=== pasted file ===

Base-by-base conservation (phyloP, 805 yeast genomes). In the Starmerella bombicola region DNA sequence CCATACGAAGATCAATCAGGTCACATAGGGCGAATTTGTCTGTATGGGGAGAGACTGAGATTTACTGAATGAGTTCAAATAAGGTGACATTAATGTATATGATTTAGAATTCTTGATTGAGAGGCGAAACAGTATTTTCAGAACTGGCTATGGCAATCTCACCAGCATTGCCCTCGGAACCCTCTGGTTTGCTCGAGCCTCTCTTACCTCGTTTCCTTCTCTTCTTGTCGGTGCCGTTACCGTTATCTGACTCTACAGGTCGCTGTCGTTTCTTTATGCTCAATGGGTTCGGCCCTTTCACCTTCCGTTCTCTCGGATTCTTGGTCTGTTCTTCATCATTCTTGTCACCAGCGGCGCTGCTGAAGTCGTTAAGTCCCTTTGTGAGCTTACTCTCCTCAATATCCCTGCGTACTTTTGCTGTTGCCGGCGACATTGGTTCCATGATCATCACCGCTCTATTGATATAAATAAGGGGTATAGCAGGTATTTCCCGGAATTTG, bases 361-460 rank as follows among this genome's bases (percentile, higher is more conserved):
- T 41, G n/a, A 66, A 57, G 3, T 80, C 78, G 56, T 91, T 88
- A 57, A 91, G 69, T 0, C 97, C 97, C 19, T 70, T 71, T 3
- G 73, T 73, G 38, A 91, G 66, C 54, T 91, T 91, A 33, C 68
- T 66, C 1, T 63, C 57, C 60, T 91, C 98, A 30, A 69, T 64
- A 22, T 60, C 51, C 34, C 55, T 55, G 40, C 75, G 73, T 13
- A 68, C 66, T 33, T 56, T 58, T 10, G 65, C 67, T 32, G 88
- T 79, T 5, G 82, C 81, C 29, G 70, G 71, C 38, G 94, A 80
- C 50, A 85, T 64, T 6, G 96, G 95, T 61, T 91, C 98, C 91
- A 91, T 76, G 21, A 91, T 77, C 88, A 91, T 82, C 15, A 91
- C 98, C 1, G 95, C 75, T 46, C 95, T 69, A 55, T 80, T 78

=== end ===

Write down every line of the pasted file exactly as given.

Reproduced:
Base-by-base conservation (phyloP, 805 yeast genomes). In the Starmerella bombicola region DNA sequence CCATACGAAGATCAATCAGGTCACATAGGGCGAATTTGTCTGTATGGGGAGAGACTGAGATTTACTGAATGAGTTCAAATAAGGTGACATTAATGTATATGATTTAGAATTCTTGATTGAGAGGCGAAACAGTATTTTCAGAACTGGCTATGGCAATCTCACCAGCATTGCCCTCGGAACCCTCTGGTTTGCTCGAGCCTCTCTTACCTCGTTTCCTTCTCTTCTTGTCGGTGCCGTTACCGTTATCTGACTCTACAGGTCGCTGTCGTTTCTTTATGCTCAATGGGTTCGGCCCTTTCACCTTCCGTTCTCTCGGATTCTTGGTCTGTTCTTCATCATTCTTGTCACCAGCGGCGCTGCTGAAGTCGTTAAGTCCCTTTGTGAGCTTACTCTCCTCAATATCCCTGCGTACTTTTGCTGTTGCCGGCGACATTGGTTCCATGATCATCACCGCTCTATTGATATAAATAAGGGGTATAGCAGGTATTTCCCGGAATTTG, bases 361-460 rank as follows among this genome's bases (percentile, higher is more conserved):
- T 41, G n/a, A 66, A 57, G 3, T 80, C 78, G 56, T 91, T 88
- A 57, A 91, G 69, T 0, C 97, C 97, C 19, T 70, T 71, T 3
- G 73, T 73, G 38, A 91, G 66, C 54, T 91, T 91, A 33, C 68
- T 66, C 1, T 63, C 57, C 60, T 91, C 98, A 30, A 69, T 64
- A 22, T 60, C 51, C 34, C 55, T 55, G 40, C 75, G 73, T 13
- A 68, C 66, T 33, T 56, T 58, T 10, G 65, C 67, T 32, G 88
- T 79, T 5, G 82, C 81, C 29, G 70, G 71, C 38, G 94, A 80
- C 50, A 85, T 64, T 6, G 96, G 95, T 61, T 91, C 98, C 91
- A 91, T 76, G 21, A 91, T 77, C 88, A 91, T 82, C 15, A 91
- C 98, C 1, G 95, C 75, T 46, C 95, T 69, A 55, T 80, T 78